The roof of Westminster Hall was added to the existing building in 1393 by Richard II and remains the largest hammer-beam roof in the world. It has survived the Gunpowder Plot, two world wars and the Great Fire of 1834, which destroyed nearly all the rest of the parliamentary buildings.
But not all the oak beams are the originals. In 1904, Parliament decided that some of them needed replacing. Ireland and Australia offered to help, but MPs wanted English wood to be used.
Eventually George Courthope, whose Wadhurst family estate in Sussex had supplied the original oak 600 years earlier, offered to provide the replacements from the same source as the originals. That is wonder enough. But later, in 1938 Courthope – by then Sir George and an MP – revealed another fascinating fact during a debate on the Forest Commission.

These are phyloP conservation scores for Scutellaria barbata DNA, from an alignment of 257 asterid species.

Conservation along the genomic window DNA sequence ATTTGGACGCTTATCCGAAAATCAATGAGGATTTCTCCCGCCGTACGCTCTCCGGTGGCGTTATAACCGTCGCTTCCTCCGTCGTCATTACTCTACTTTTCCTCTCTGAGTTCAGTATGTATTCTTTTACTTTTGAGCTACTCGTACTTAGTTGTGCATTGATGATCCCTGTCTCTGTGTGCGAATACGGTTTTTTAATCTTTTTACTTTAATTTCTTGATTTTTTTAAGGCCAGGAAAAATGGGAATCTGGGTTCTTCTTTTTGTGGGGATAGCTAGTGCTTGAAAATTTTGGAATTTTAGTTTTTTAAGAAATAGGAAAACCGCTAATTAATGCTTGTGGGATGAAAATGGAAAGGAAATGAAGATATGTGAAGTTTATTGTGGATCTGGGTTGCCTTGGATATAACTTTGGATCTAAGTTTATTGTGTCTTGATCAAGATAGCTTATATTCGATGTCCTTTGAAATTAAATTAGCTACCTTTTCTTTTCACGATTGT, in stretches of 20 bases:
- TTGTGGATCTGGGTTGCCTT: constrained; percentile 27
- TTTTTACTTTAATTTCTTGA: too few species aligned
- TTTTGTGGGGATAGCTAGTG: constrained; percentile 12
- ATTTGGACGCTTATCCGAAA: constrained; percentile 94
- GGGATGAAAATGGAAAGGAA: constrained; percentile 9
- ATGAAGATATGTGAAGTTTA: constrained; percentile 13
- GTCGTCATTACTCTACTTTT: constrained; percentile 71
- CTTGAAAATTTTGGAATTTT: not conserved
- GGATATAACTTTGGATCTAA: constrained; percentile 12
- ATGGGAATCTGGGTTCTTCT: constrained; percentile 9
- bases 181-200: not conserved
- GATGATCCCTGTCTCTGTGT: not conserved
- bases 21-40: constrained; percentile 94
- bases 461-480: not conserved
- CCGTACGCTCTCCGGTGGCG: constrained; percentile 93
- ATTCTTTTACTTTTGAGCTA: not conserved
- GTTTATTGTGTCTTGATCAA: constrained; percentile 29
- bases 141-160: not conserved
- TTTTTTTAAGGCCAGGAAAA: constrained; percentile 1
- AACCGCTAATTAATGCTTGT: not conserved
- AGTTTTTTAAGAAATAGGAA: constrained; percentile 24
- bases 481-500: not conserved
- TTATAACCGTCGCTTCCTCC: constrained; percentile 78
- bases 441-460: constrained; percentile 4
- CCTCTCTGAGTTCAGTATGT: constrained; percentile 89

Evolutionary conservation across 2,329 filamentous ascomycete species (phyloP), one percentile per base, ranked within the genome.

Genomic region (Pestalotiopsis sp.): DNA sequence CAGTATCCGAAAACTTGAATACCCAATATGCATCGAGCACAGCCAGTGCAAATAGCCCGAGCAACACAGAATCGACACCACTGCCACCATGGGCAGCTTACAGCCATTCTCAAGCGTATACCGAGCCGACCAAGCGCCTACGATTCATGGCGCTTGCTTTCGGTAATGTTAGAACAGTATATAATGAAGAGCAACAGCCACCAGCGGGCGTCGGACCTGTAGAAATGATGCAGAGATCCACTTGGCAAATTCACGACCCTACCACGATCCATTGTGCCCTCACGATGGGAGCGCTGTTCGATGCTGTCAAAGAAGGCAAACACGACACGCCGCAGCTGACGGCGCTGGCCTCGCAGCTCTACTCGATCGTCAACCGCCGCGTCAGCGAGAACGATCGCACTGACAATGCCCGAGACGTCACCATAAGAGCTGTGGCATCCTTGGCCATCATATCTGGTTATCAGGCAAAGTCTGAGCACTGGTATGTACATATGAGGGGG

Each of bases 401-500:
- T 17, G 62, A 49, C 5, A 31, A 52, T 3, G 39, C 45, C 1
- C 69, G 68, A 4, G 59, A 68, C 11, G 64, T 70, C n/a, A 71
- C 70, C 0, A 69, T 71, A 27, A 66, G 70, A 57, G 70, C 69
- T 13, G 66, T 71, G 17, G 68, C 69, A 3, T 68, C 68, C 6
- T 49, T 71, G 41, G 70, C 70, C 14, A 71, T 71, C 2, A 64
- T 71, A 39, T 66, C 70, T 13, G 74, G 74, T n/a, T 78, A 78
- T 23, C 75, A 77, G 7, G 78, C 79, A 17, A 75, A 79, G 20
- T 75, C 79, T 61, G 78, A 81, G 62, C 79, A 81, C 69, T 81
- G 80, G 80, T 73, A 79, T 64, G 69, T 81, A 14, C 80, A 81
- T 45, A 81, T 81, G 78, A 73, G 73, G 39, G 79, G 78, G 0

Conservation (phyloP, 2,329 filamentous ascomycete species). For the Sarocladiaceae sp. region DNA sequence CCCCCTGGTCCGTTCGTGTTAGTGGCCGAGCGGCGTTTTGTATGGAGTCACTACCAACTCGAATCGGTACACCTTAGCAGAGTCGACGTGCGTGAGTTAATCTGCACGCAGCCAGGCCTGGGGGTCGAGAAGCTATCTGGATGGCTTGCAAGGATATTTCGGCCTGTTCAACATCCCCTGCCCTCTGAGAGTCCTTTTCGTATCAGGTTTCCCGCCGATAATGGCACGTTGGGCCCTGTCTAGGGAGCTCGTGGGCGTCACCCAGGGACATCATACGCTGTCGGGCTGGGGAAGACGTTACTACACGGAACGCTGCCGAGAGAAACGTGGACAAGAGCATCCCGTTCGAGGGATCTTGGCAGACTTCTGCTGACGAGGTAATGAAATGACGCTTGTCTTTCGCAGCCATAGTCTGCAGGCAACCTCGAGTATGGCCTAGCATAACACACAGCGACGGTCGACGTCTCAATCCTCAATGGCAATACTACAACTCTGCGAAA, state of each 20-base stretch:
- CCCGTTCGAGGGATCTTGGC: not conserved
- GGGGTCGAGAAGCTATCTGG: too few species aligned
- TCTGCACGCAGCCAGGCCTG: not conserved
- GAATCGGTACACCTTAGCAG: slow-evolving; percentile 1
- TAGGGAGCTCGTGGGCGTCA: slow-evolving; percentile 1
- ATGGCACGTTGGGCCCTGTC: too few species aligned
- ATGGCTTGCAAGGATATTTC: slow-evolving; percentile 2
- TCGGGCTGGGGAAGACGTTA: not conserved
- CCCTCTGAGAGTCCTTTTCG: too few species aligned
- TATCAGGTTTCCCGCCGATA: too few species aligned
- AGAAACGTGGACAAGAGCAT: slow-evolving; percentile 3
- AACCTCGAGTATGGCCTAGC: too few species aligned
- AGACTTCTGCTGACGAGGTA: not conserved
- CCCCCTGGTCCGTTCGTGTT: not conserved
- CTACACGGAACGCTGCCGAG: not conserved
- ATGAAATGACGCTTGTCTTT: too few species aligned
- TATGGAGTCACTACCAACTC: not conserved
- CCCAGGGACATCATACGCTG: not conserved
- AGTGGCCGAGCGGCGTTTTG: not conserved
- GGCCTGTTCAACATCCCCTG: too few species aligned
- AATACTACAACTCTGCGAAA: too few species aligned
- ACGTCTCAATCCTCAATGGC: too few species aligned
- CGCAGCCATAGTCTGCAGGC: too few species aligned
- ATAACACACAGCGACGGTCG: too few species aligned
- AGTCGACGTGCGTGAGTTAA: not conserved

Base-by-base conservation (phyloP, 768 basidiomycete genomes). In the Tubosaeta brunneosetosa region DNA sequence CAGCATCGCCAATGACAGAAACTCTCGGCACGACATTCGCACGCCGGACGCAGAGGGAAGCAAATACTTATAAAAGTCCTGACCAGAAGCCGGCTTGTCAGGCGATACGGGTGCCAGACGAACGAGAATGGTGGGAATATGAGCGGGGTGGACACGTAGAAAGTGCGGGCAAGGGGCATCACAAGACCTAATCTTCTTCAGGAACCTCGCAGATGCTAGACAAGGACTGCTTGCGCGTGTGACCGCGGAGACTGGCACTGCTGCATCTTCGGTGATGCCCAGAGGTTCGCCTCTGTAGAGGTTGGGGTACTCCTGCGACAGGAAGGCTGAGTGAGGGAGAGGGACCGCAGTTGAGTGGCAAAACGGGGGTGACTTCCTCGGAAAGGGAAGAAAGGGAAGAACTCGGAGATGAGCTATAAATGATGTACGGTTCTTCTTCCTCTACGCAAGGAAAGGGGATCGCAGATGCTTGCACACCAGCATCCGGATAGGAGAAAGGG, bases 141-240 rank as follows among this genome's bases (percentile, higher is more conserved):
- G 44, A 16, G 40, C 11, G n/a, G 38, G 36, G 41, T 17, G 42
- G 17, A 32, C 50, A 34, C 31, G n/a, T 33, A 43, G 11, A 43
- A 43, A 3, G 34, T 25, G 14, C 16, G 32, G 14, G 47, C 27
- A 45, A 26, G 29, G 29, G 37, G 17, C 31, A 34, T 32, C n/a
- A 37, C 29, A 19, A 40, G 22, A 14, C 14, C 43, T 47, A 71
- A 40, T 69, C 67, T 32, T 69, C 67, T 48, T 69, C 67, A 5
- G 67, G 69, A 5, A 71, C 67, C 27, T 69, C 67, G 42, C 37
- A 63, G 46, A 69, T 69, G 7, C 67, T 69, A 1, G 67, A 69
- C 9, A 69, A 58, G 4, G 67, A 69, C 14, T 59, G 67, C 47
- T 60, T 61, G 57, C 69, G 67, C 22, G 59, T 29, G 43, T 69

He said: “It may interest honourable members to know that a number of the oak trees which I felled for the restoration of Westminster Hall had over 600 annual rings – that is, they were over 600 years old. And it is safe to assume that the great beams which they were replacing in Westminster Hall must have been at least of a similar age”.
Wow! The replacement oaks were already growing near the original ones that had been felled over 600 years earlier. Only in England…
Read more of Vic Keegan’s excavations of Lost London here.